By Dan Bodine
One of the worst things about growing old is adjusting to changes — especially when it comes to the way you order your food in a restaurant, say a BBQ plate dinner. The government doesn’t have a Memo Dept. that alerts folks to these things?
Noemi and I were in the mood for some good barbecue for our Valentine’s Dinner Thursday, so we went to that popular place near downtown across from the mall on the interstate.
Hadn’t been there for “several” years, yes. But, hey, it’s Texas BBQ, right? Can ask for sliced or chopped brisket plates, or sandwiches — along with a choice of fixin’s! In Texas we don’t re-invent no wheels, right!? Leave those things to California nerds!
But as we approached the counter that manner of ordering wadn’t on the menu on the wall above us, and it puzzled us some. With the line stacking up some behind us, I told Noemi, “Well, I know what I want, let’s just go on up and order!”
So I told the guy behind the counter waiting on us, I wanted a chopped brisket plate with sides of beans and potato salad. I assumed, of course, he’d toss in 2-3 slices of fresh white bread atop it, too!
Duh…He looked at me blank-face for a moment, then kindly told me, “We don’t have that!”
Behind him on a steel cabinet, someone had tossed a large brisket slab — and was slicing the hell out of it for an earlier order, I guess! Looked like he was keeping his piles separate after sliding them on weight machines.
I pointed to the scene. “What is that!?”
The guy turned and looked behind him.
“That’s sliced brisket!” he said. “We sell it by weight! Eat here or take out!”
“And you can’t make a plate of that!?”
Again, that blank-expression moment. Then his jaw kinda tightened.
“No…No, we don’t have plates,” he replied. “We have hamburger buns, if you want it on a sandwich. And the beans and potato salad — the sides — we can sell separately to you in paper cups!”
This time it was on me. I was dumbfounded. No barbecue plates in a BBQ joint!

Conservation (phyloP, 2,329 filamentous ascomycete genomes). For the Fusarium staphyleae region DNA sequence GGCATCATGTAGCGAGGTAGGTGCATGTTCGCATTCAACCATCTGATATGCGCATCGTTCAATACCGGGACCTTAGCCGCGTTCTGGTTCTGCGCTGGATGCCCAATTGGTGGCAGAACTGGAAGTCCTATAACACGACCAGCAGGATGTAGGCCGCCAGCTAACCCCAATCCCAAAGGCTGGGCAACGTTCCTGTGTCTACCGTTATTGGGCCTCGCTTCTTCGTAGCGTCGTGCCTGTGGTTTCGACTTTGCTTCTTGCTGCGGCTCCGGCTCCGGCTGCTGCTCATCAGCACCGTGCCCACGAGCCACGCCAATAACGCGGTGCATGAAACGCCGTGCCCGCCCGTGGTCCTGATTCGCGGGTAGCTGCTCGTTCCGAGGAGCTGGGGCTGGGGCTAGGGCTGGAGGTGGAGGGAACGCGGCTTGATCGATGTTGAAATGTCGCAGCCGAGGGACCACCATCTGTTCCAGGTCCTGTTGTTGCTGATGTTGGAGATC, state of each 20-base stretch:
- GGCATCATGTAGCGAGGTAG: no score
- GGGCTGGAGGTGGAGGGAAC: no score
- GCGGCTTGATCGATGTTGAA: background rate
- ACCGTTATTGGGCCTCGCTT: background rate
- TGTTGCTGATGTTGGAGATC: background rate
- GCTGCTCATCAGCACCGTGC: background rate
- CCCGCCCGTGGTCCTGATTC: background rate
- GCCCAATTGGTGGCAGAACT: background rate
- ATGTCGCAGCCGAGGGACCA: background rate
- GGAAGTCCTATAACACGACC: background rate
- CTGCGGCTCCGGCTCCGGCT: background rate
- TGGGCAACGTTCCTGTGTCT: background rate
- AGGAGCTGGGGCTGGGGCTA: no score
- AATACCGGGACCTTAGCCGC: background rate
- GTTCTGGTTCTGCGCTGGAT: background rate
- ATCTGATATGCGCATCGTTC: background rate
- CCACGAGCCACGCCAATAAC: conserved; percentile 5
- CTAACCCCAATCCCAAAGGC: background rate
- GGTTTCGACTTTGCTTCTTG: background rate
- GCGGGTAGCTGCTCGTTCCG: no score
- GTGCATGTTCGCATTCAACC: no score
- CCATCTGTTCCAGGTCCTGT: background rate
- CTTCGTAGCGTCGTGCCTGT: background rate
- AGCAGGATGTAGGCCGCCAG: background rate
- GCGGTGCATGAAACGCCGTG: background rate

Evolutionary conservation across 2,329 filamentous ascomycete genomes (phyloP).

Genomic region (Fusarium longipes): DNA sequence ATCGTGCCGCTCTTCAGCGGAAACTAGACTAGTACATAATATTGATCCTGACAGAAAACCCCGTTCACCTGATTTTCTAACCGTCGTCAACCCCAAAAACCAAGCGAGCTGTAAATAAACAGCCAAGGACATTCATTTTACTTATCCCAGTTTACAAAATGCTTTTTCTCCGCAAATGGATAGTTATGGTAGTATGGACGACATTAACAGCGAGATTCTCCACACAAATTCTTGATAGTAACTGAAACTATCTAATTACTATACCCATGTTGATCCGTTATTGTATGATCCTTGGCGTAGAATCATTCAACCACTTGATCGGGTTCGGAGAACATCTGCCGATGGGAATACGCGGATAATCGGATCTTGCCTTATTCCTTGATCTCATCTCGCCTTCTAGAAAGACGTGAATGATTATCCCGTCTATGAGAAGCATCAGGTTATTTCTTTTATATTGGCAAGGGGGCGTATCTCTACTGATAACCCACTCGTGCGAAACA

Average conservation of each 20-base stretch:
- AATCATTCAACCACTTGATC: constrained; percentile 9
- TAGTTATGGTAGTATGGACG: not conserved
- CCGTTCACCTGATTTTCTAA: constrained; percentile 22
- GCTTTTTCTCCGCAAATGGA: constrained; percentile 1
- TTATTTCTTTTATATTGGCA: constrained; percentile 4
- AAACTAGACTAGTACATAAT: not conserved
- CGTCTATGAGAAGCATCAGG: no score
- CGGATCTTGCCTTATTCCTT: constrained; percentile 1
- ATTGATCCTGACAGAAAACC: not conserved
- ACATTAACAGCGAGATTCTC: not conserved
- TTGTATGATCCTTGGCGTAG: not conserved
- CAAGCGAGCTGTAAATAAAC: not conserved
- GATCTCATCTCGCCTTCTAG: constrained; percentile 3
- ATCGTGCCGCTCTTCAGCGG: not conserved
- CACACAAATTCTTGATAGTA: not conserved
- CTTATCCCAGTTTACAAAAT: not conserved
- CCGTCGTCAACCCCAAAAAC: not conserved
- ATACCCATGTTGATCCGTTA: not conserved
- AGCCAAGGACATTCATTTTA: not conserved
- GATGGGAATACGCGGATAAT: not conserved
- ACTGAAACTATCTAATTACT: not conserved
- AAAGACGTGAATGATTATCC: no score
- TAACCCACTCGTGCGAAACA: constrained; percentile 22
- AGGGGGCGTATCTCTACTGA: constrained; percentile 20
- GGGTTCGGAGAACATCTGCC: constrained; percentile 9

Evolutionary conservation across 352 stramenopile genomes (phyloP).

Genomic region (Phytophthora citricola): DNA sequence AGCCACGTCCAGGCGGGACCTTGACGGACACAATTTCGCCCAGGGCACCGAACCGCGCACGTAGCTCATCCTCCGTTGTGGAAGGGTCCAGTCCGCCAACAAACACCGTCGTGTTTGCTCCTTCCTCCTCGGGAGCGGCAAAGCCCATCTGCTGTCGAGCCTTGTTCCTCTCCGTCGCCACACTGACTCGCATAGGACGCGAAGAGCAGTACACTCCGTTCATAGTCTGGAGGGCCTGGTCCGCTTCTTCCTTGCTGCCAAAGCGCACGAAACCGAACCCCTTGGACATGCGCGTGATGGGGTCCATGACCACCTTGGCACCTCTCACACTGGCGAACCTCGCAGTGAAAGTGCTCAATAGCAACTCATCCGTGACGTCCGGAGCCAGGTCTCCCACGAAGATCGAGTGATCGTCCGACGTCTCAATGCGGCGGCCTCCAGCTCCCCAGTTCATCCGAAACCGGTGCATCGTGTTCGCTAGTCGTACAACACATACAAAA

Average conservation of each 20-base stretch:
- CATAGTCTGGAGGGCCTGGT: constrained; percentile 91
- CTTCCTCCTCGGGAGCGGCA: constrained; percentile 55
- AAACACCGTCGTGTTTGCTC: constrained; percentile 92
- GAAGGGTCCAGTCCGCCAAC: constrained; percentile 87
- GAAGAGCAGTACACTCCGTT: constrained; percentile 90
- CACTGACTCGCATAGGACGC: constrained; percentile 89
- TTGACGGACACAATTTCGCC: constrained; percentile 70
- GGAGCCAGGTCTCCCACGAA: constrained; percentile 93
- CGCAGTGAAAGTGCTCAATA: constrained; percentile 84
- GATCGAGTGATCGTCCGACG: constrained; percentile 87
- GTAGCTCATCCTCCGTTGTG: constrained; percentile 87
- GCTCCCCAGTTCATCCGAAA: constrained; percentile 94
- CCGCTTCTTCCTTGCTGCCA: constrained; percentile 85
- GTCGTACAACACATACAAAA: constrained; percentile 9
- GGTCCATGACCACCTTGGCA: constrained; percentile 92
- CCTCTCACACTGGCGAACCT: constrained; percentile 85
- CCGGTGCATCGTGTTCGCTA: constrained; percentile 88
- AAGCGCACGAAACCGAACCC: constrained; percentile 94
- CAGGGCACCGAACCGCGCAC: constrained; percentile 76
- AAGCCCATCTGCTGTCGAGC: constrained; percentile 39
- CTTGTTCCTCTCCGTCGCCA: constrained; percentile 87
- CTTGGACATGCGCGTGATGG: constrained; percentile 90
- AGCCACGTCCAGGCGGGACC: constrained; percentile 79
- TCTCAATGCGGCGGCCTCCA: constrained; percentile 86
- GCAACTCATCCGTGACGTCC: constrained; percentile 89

Then Noemi stepped in. And grabbed my arm. She realized the “Jethro Bodeen” in me was threatening a larger scene. “You want the sliced brisket sandwich, right? With potato salad?”
“Yeah,” I said. “But I want it chopped!” And I pointed to my mouth. “(Because of) my teeth!” The guy behind the counter understood, and nodded to her.
She asked for the sandwich “sliced only,” for her. And a side of beans.
We’d already grabbed a couple of longnecks from the “drink section,” before we’d entered this “combat zone,” and placed both of them up on the counter for him to tally. too.
He quickly turned to that stainless-steel table behind him and, with a butcher knife, raked to the side two piles of that sliced BBQ brisket meat.
And said something to someone about two pair of grilled hamburger buns, while he went to work chopping up one of the piles.
He took the two warmed buns, broke ’em apart, and laid ’em both out flat in a paper basket — exactly like the Dairy Queen we had in Cleburne as kids use to serve their hamburgers and french fries in. (No, it was different! These little baskets were made of thin cardboard; in Cleburne, the larger baskets were made of netted plastic!)
Using a thin, narrow slice of what appeared to be hamburger wrapping paper, he picked up my chopped pieces of meat and laid them on half a bun in one basket; and Noem’s “sliced only” atop a bun half in the other basket.
In the blink of an eye then, he slapped the top bun halves on his creations, grabbed a tray from somewhere to set it all in; and turned around and slid it all on the counter for us.
Punching in each item on his cash register, he then hand us the bill we owed — while advising us we could pick up plastic forks, knives and other condiments further on down the line.
It’d happened so fast…I stood there still dumbfounded.
For one, i the pre-Valentine 2019 era, these workers while preparing your order had always given you a choice of sauces to slop over your meat — e.g., regular, or “Sissy Sauce.” It was one of those enticing moments I was looking forward to before we came in.
Previously, I’d always ordered “Sissy Sauce,” because coming over from Presidio years ago the first time I didn’t — and the damn fire department truck didn’t get there fast enough to prevent major burns to my mouth!
Thus I learned to avoid the “house” sauce! Yes, that “Sissy” stuff is delicious!
But before I could ask him, this time, about the missing sauce from the beef in my little hamburger basket, Noemi already had whupped out two $20 bills to pay the guy; and had me by the elbow saying, “Let’s go set down.”
And the people behind were breathing an audible sigh of relief and stepping up to the counter beside us.
So I walked off with Noemi.
And we found a seat and ate our Valentine’s Day dinner-in-a basket.
A tad regretful that, as old folks now, we don’t pay much attention to memos no more.
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